Well I bought my 780XLT back in December of '03 and my Uncle bought a 785D 2 years ago.  I like mine a lot better.  It is a lot easier to use.  It all depends on what the use is to be.

I have been running the feed since December and the scanner doesn't really ware.  I've had by BC860XLT for over 10 years now and has not broke.  I had an issue with my power cord a few months on the 780XLT after I bought it.  I sent Uniden the cord and they fixed it and sent it back to me.
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squale
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« Reply #13 on: April 20, 2005, 03:08:49 PM »

nice, so do you know when the 780xlt first came out?  I am trying to figure out how long this scanner has been out for?
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dave
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« Reply #14 on: April 20, 2005, 03:43:36 PM »

Quote from: squale
If you have a airband tranceiver, and you are sitting in your house, are you allowed to chit-chat with pilots flying overhead?  and can you give them currenty weather conditions at your house if you have a little home weather station thing set up?  or is this all illegal based on FAA rules?


This is strongly discouraged.  I can't find an explicit guideline in the AIM prohibiting it, but the frequency (CTAF) is really reserved (in practice) for aircraft arriving and departing the airport.  Of course, it goes without saying that you should never transmit on a frequency used by any ATC facility.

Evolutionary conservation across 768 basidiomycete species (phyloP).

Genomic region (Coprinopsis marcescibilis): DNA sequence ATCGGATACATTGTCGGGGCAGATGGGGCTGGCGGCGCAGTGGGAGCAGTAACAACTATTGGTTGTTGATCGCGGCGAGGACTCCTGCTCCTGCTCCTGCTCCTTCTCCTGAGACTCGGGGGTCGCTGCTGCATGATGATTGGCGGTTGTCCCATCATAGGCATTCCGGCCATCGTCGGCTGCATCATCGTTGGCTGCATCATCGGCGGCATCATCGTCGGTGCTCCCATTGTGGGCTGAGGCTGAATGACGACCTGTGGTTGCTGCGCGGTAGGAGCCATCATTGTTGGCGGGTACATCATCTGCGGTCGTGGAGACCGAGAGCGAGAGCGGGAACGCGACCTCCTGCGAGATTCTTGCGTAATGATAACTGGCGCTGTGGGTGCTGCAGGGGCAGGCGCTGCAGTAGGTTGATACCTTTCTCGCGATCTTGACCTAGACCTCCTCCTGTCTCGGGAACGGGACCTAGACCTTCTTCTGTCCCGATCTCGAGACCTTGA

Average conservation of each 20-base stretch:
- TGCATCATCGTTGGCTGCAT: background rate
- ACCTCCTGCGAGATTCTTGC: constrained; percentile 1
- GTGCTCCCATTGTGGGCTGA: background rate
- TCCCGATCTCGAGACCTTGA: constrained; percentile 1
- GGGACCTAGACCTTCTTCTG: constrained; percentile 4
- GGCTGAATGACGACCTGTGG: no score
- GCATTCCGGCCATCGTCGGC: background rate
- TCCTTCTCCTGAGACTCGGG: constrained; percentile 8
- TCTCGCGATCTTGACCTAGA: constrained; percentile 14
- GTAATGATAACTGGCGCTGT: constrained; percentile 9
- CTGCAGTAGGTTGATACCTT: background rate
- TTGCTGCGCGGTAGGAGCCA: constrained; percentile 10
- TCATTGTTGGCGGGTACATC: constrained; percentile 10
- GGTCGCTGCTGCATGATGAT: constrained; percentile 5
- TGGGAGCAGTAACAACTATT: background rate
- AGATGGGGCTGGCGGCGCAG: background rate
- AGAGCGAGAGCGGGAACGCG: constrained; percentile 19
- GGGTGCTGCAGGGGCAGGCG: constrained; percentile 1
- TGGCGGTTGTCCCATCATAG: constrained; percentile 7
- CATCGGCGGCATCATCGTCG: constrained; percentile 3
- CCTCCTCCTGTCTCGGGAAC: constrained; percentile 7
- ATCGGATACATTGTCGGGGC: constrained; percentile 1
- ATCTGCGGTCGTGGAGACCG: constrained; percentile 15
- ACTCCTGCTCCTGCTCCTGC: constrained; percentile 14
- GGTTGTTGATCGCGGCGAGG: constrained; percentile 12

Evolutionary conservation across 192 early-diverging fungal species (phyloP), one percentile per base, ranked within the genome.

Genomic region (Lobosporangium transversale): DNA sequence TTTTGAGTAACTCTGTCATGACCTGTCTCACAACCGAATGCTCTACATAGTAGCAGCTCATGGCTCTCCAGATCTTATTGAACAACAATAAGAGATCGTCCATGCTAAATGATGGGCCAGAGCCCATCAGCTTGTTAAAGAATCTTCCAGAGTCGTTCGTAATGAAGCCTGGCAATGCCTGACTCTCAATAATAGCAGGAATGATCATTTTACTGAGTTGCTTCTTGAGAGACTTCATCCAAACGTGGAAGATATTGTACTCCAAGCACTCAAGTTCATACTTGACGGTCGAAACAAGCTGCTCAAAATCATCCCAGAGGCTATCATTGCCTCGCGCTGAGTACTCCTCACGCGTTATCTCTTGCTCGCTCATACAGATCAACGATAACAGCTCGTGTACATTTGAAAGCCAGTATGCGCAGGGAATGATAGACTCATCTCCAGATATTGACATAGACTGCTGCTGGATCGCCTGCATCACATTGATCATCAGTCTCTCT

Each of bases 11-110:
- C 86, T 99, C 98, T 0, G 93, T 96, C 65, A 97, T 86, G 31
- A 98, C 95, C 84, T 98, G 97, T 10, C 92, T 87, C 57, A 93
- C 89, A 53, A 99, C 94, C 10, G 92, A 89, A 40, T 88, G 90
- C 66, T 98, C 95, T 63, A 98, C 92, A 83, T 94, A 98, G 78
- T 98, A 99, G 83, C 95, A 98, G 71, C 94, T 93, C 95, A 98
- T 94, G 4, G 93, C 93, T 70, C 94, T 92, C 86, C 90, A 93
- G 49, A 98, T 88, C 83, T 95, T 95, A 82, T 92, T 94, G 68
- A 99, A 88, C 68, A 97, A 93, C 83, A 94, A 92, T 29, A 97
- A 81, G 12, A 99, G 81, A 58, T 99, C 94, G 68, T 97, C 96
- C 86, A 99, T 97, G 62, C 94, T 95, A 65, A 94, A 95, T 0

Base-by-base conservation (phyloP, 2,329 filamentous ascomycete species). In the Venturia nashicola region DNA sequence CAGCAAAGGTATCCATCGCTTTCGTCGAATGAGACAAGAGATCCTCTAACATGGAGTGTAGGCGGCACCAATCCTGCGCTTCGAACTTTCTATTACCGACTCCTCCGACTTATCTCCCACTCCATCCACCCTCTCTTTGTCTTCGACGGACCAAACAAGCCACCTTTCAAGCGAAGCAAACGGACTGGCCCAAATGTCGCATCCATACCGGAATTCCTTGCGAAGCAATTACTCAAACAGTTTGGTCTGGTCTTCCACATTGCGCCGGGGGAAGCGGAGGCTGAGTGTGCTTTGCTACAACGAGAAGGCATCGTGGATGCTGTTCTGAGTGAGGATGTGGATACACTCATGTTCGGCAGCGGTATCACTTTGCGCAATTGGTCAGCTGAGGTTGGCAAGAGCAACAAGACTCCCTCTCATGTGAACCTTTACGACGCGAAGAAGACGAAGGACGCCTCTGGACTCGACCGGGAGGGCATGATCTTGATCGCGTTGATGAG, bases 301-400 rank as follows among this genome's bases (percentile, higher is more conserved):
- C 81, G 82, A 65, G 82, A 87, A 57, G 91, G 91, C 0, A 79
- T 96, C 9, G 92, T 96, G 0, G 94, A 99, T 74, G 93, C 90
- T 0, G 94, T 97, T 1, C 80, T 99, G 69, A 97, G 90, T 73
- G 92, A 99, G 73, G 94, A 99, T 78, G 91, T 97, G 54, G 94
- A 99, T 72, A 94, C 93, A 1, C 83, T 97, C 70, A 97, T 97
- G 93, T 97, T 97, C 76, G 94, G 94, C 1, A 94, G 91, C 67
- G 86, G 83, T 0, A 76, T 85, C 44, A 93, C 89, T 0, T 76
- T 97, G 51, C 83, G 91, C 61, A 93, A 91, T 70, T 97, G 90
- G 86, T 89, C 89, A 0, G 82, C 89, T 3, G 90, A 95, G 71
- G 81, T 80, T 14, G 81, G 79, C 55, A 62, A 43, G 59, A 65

It's not a CB.  And while you may hear pilots exchanging pleasantries, that isn't the norm.  One thing to keep in mind is that many CTAF frequencies are shared by multiple airports, so freqencies are already congested.

Hope this helps.

Dave
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squale
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« Reply #15 on: April 20, 2005, 03:46:41 PM »

yes good point, this is a bad idea the more I think of it...

I think I will just get something like the BC 780XLT scanner.. you think that's a good one?
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dave
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« Reply #16 on: April 20, 2005, 04:02:10 PM »

Quote from: squale
nice, so do you know when the 780xlt first came out?  I am trying to figure out how long this scanner has been out for?


The 780XLT has been out for several years...it's a fantastic scanner, one of the best ever made.  And thethe fact that it covers the military (UHF) airband is a huge plus.

Dave
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squale
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« Reply #17 on: April 20, 2005, 04:04:57 PM »

oh most don't do the MiliAirband?
what is that frequency range?  I wonder if I would even pick up any of that Military stuff in Northern, NJ where I live